There has never been a better time to work in the artificial intelligence industry than now. AI has reached a critical point and is poised to revolutionize every business. Much has already been published on specific AI applications. With five bold predictions that are steeped in my knowledge and territory, I take a step back in this article to analyze how the future of AI will fundamentally reshape large parts of our economy and society over the next ten years.
Future of AI: 5 Industries that Going to be Revolutionized from 0 to 10
1. AI and Scientific Discoveries
Large-scale clinical trials and the construction of particle colliders are examples of important science that is expensive and time-consuming. In recent decades there has been significant, well-founded concern about the stagnation of scientific progress. It is possible that the era of great scientific discovery is over.
Humans are limited by the range of concepts they can explore computationally. Humans and computers can communicate a wide range of concepts. Also, a fairly wide range of concepts can be successfully handled by people working with computers and AI. With the help of AI, it is now possible to computationally analyze massive data sets and identify complex connections and patterns. The future of AI, which augments human intelligence, is poised to revolutionize scientific research, ushering in a new era of scientific discovery in the coming years.
2. AI in Foreign Policy
There will likely be significant government investment in AI. In order to maintain and enhance US competitiveness abroad, US Secretary of Defense Lloyd J. Austin III has openly endorsed the importance of collaboration with forward-thinking AI technology firms.
The National Security Committee on Artificial Intelligence concluded that the US government should significantly accelerate the development in the future of AI. There is no question that AI will be essential to the continued economic power and geopolitical leadership of the United States.
3. AI and Customer Experiences
Cryptocurrency and metaverse are two examples of z-generation consumer experiences that have generated a lot of hype. AI will be essential to enable these experiences and more experiences like them. Because humans lack the cognition necessary to overlay digital objects onto real physical environments or to understand the spectrum of human activities and their associated effects in a metaverse setting, the metaverse is intrinsically problematic for AI.
Our lives are increasingly moving at the intersection of the world of bits and atoms. In the digital world, AI algorithms may be able to pick things up much faster (for example, virtual driving to training autonomous vehicles). These are organic drivers for AI that close feedback loops between the virtual and real worlds. For example, at their core, distributed finance, cryptocurrencies, and blockchain are all about incorporating frictionless capitalism into the economy. Distributed apps and smart contracts will require a better understanding of how financial operations interact with the real world, an AI and ML challenge, to make this vision a reality.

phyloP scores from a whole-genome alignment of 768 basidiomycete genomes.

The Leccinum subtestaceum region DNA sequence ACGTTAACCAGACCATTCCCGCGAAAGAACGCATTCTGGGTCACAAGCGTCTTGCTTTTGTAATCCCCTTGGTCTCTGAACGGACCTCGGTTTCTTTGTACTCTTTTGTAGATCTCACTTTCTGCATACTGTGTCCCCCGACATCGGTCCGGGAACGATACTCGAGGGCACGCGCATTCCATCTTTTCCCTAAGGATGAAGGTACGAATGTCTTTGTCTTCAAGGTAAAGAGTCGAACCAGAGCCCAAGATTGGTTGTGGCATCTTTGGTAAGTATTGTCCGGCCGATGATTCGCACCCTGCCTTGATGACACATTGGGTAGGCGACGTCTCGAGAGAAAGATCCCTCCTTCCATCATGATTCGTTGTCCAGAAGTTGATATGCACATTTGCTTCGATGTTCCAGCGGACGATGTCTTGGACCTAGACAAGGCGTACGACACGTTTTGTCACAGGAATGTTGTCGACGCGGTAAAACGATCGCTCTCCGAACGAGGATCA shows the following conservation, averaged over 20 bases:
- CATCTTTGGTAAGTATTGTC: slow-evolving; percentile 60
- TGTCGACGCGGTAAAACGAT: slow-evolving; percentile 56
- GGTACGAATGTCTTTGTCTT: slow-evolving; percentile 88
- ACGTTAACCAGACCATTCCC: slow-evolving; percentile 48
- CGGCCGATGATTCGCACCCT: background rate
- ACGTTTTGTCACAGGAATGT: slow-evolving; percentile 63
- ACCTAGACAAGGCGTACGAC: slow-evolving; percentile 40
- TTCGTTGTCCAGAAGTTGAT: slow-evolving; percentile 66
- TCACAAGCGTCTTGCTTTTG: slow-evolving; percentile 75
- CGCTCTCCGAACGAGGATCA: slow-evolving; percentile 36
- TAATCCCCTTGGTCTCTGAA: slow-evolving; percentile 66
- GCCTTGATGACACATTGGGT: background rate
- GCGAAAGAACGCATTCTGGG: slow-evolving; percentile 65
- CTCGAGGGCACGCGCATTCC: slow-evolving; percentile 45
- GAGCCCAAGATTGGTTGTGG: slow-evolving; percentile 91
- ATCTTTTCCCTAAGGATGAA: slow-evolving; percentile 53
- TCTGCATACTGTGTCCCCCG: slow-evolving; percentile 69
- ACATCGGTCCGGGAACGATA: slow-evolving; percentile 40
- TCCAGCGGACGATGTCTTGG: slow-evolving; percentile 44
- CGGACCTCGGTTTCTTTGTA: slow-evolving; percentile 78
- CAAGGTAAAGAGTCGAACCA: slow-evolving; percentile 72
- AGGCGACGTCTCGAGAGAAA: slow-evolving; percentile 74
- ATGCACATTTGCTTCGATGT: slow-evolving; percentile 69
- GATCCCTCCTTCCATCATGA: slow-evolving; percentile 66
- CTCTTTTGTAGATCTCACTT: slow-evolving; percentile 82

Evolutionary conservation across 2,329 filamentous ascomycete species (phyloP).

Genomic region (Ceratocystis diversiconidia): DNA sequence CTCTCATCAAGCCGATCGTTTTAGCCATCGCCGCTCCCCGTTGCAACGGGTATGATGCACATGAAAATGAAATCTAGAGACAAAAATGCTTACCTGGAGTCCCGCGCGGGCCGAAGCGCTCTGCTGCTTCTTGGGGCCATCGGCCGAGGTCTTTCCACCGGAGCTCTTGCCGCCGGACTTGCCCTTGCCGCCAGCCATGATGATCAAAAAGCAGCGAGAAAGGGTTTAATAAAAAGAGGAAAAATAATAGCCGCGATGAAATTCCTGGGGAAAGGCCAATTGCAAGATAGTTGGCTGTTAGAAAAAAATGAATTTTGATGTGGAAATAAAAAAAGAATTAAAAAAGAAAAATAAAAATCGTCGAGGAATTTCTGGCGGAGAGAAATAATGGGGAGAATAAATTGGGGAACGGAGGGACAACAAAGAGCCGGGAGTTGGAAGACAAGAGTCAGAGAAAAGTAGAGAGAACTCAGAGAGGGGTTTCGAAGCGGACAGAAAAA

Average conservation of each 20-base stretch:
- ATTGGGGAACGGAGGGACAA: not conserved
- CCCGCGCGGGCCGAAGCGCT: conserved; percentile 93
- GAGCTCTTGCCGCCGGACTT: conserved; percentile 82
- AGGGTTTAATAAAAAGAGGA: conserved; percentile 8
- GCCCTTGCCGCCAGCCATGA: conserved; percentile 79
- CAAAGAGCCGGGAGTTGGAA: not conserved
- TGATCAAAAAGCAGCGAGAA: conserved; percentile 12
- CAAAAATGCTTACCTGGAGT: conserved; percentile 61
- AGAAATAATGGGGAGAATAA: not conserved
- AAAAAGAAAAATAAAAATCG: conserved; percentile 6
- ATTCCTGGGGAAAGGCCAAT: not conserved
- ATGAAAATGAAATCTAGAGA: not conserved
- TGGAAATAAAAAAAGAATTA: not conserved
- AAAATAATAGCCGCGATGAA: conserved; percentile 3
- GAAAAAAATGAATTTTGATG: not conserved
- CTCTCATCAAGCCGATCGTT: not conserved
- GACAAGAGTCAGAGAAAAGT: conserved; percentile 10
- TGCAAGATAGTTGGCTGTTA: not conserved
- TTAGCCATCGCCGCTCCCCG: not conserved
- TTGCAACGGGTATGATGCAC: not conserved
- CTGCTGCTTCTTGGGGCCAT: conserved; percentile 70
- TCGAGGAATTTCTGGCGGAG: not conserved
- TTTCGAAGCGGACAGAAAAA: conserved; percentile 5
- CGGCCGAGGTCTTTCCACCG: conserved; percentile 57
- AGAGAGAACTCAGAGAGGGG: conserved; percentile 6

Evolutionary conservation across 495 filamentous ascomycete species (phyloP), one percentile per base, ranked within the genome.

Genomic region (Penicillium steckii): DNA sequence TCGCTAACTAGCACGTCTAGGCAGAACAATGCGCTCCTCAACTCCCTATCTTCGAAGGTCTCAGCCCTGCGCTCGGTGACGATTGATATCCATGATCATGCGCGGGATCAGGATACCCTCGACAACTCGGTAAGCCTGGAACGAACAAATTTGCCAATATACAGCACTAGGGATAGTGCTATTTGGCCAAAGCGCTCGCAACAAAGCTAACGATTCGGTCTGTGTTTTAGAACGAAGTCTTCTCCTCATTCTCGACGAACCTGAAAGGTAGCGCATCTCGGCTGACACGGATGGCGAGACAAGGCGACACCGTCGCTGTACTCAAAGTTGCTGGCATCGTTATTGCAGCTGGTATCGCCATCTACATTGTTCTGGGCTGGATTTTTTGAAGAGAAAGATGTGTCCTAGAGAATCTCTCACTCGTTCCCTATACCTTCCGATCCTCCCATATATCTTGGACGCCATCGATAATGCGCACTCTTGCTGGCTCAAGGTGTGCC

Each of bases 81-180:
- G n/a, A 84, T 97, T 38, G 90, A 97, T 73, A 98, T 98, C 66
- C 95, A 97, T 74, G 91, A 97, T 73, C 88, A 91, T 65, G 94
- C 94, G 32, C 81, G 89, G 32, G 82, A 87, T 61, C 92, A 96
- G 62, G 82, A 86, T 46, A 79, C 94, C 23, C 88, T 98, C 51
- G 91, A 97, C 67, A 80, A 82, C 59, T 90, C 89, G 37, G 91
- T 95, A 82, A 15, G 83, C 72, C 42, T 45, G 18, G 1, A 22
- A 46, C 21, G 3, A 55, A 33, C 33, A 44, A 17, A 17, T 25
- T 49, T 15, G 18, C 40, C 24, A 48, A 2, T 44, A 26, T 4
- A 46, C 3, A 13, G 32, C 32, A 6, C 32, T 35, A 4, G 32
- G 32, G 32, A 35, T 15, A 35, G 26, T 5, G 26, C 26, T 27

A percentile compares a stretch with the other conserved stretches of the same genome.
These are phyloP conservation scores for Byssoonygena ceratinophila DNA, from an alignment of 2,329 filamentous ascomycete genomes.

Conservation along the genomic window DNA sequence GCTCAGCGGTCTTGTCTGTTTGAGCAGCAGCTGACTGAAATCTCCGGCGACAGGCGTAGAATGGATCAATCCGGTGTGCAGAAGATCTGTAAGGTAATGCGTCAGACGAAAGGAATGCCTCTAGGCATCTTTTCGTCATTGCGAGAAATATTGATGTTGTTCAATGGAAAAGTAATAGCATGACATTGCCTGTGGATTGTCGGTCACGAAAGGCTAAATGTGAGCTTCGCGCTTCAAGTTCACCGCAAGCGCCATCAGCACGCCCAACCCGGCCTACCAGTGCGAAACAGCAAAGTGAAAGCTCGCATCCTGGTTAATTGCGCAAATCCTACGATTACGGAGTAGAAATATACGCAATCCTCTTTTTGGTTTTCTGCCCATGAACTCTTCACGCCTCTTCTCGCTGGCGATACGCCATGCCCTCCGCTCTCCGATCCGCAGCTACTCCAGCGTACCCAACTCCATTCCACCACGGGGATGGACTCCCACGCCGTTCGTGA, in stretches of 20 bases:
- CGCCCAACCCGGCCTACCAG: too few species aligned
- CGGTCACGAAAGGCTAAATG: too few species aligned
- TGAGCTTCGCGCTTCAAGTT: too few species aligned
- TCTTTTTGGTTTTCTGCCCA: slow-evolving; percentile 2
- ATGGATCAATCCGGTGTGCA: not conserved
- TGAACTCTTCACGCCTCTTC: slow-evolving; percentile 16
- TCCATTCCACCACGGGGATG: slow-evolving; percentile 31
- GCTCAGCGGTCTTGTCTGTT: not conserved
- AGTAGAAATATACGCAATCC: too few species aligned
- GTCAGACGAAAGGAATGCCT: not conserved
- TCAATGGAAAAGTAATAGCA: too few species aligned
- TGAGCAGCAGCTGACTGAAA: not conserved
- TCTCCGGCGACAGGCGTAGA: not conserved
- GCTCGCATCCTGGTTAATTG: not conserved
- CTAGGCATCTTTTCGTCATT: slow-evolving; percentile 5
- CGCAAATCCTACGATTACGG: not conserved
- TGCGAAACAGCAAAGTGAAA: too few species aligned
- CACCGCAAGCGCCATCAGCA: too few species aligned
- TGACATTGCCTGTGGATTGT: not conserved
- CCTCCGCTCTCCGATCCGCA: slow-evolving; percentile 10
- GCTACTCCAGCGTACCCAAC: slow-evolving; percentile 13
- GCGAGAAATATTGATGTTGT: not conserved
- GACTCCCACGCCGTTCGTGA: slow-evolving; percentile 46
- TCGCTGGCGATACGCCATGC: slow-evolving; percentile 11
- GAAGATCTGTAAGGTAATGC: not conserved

4. AI in Climate Catastrophe
We as a society still have a lot to do to reduce the socioeconomic risks posed by climate change. Carbon pricing policies are still in their infancy and their effectiveness is debatable.
The future of AI is essential to the realization of many promising new concepts. AI-powered prediction markets that can link policy to impact and take a holistic view of environmental knowledge and interdependencies are a potential new strategy. This will most likely be driven by digital “twin Earth” models, which will require processing and analyzing staggering amounts of real-time data to identify subtle trends that the human eye cannot see. Without AI-powered risk modeling, the ability to predict downstream impacts, and the ability to anticipate unintended consequences, other advanced technologies such as carbon dioxide detection cannot succeed.
5. AI and Medicine
Since the human genome was decoded, personalized medicine has been a goal. Sadly, it remains a goal nonetheless. Creating personalized treatments for patients is an exciting new use of AI. In addition, AI has the potential to predict one-day formulations and optimal treatment regimens in near real-time without the need for clinical trials.
In other words, AI is ideally able to create and evaluate “digital twin” rubrics of personal biology and do so within the context of the communities in which a person lives. The complexity of the human body is astounding, yet our understanding of how drugs work is surprisingly limited (paywall). Without AI, it is impossible to make sense of much information from a person’s physiology, only the effects of environment, lifestyle, and diet on a person’s health outcomes. AI solutions have the potential to significantly reduce chronic health disparities in addition to cutting-edge advancements in healthcare.
In the next ten years, the future of AI will have a significant impact on our society and economy. We are now in the early stages of what many credible experts consider to be the most promising era for technological innovation and value creation in the foreseeable future.